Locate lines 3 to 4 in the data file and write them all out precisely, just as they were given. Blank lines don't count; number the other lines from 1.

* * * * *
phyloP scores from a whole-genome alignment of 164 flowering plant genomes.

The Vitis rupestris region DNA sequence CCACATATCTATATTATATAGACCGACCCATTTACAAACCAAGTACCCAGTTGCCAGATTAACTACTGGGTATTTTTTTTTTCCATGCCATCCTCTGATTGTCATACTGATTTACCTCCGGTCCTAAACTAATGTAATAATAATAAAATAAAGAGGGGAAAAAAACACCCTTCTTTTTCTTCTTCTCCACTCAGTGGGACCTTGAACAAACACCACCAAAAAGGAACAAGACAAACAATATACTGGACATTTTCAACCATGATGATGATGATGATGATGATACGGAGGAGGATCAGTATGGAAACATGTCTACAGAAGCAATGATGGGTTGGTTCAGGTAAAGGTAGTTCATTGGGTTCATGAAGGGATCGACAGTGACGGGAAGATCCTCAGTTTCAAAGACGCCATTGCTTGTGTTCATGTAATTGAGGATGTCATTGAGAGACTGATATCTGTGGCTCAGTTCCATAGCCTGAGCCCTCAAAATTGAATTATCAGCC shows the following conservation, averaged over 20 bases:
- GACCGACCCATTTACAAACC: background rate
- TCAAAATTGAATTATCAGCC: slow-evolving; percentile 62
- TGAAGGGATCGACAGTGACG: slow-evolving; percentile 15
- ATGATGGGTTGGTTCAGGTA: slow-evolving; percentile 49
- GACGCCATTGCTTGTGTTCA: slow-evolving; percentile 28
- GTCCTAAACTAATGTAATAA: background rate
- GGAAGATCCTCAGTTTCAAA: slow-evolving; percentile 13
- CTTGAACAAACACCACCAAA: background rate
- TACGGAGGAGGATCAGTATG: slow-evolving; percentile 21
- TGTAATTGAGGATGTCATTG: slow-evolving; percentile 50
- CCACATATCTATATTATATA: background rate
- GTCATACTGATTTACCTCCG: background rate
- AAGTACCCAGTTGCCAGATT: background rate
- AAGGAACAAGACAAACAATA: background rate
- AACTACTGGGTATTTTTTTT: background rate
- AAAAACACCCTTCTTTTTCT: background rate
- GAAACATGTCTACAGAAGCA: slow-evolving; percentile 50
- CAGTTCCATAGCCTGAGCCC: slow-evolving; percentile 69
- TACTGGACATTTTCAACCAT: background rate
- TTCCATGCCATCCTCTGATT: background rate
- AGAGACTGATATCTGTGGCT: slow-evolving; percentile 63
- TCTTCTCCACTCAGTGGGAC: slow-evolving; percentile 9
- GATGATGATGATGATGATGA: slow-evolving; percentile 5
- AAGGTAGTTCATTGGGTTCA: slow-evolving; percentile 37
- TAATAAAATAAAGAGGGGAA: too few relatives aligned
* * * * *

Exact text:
- GACCGACCCATTTACAAACC: background rate
- TCAAAATTGAATTATCAGCC: slow-evolving; percentile 62